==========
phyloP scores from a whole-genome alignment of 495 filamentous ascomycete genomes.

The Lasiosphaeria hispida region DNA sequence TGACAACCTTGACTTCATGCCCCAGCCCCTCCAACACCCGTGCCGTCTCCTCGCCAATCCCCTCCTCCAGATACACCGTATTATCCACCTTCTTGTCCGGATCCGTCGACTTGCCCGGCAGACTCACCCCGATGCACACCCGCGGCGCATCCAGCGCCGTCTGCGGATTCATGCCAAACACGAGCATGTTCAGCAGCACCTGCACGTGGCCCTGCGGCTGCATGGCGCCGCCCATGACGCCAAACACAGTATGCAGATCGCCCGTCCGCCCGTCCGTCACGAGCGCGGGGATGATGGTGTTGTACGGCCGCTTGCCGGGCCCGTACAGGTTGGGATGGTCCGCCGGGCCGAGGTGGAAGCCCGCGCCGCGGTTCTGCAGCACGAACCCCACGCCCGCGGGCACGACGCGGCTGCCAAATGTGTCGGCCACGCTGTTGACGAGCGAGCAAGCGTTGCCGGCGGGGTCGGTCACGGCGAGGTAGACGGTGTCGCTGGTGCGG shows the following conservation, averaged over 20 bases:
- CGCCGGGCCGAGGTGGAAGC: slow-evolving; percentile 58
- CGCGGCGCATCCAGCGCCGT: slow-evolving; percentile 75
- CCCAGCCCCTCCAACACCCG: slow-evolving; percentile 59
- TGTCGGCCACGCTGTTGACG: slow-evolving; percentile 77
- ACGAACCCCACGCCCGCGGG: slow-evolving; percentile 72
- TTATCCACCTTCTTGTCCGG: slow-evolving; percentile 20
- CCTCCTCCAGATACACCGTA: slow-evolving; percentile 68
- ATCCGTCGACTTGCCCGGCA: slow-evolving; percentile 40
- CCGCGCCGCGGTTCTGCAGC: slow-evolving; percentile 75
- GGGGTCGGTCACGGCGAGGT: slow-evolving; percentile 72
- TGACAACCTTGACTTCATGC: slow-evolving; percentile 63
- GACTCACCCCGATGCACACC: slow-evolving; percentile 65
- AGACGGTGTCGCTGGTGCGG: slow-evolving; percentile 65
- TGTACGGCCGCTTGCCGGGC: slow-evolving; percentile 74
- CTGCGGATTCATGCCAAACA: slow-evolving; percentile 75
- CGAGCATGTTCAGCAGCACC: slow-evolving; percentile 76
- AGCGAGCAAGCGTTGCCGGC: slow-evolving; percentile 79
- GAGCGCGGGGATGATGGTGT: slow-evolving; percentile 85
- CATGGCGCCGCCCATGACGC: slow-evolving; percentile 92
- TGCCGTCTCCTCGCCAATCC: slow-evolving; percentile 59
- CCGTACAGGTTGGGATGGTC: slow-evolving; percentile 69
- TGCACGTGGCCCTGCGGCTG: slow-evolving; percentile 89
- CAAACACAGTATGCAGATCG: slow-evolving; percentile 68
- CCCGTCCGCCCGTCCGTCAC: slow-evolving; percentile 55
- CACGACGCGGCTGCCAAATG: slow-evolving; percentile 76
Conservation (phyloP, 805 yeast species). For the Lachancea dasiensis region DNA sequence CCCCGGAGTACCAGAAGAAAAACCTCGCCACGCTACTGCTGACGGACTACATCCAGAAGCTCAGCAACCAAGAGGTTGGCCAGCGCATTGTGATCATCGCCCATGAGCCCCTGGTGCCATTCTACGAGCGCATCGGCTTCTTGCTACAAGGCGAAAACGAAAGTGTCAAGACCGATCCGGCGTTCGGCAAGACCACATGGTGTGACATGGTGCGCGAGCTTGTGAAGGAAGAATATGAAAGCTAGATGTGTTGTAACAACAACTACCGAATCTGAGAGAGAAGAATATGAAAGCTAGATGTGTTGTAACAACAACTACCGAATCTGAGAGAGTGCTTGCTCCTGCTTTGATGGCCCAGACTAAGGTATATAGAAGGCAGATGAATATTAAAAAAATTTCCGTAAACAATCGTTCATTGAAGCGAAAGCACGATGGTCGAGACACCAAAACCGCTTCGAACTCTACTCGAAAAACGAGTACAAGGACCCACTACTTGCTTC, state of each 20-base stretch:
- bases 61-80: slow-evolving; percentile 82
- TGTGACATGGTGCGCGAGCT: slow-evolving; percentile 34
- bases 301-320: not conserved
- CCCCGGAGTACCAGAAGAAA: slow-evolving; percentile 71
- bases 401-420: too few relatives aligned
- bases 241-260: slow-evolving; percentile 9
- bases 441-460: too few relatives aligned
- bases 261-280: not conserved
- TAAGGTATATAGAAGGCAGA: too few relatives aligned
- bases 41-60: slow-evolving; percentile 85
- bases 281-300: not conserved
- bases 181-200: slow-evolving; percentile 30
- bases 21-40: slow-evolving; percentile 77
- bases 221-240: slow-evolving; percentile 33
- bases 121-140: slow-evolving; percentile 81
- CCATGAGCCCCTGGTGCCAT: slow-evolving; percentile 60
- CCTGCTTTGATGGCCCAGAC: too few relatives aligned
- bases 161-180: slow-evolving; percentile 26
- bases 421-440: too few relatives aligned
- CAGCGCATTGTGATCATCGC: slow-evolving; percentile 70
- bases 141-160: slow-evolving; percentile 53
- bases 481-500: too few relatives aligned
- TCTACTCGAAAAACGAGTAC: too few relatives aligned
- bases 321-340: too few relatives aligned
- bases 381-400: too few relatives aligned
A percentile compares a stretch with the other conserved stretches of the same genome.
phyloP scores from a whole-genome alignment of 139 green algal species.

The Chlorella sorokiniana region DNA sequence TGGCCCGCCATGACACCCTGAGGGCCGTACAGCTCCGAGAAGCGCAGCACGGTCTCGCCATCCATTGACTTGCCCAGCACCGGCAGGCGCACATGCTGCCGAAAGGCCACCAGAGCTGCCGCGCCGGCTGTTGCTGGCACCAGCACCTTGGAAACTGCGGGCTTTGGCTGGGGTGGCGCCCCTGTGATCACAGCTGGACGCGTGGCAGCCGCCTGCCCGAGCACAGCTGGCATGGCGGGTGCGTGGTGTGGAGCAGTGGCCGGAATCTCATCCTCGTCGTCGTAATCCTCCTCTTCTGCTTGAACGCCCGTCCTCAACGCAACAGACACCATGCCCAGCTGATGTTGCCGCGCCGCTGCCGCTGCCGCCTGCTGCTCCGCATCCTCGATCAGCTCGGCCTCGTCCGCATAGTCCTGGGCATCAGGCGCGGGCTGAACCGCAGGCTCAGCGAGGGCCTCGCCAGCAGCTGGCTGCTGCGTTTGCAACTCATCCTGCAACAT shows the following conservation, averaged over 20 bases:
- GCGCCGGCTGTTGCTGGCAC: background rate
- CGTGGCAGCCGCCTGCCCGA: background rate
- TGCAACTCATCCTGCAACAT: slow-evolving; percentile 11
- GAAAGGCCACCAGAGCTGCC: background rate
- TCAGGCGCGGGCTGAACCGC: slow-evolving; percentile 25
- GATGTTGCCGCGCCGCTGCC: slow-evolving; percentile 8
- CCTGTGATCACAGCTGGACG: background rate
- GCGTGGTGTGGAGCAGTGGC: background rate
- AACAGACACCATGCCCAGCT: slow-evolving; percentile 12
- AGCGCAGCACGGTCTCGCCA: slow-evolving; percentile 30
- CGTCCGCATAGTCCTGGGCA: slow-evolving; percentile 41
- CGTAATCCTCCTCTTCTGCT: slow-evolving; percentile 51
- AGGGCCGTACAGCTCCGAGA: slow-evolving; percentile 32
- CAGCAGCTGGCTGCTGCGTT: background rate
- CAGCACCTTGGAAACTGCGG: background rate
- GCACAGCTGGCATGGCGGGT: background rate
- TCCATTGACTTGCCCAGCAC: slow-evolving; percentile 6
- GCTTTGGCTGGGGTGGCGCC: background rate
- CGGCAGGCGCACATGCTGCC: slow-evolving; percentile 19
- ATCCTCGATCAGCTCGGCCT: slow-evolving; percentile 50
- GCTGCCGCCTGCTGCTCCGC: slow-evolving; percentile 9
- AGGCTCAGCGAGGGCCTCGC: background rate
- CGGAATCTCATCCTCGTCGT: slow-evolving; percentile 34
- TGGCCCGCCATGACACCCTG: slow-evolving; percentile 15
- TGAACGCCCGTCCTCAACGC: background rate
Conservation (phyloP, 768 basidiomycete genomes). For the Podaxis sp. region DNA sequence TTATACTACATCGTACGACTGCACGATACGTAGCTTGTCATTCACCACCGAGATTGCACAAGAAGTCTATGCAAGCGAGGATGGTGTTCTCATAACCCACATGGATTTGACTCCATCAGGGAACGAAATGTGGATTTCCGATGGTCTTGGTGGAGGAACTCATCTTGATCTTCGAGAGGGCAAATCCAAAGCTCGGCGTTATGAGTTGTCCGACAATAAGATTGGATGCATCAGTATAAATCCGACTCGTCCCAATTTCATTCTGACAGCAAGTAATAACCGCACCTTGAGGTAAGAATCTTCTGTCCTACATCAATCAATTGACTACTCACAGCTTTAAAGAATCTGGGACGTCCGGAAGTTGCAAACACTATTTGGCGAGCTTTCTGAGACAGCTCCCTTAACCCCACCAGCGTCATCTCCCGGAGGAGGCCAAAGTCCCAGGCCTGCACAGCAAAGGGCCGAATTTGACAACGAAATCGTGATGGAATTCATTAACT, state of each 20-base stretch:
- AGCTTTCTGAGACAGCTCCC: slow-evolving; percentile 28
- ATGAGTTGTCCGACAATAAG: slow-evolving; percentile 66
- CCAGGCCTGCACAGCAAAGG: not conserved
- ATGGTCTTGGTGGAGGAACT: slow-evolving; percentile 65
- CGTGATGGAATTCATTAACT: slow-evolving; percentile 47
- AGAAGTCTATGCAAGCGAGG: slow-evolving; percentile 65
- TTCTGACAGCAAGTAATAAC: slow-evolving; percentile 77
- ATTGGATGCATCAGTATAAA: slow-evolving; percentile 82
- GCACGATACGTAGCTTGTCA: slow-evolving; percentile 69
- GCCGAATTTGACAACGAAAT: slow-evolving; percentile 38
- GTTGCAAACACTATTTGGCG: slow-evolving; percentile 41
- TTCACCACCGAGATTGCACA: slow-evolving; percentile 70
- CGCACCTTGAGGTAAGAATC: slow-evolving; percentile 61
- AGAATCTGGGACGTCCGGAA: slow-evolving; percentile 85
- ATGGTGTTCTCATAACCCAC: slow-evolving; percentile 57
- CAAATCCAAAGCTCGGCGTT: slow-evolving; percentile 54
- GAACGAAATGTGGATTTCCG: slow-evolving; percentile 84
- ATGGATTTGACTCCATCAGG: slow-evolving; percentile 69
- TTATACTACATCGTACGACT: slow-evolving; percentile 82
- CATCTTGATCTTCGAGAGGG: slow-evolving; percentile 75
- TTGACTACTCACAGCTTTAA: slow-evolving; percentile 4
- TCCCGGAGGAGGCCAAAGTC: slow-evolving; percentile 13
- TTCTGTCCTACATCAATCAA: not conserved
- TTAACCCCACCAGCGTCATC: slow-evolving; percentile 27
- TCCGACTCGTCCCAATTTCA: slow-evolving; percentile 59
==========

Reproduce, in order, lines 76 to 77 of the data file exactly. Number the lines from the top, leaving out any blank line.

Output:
- ATCCTCGATCAGCTCGGCCT: slow-evolving; percentile 50
- GCTGCCGCCTGCTGCTCCGC: slow-evolving; percentile 9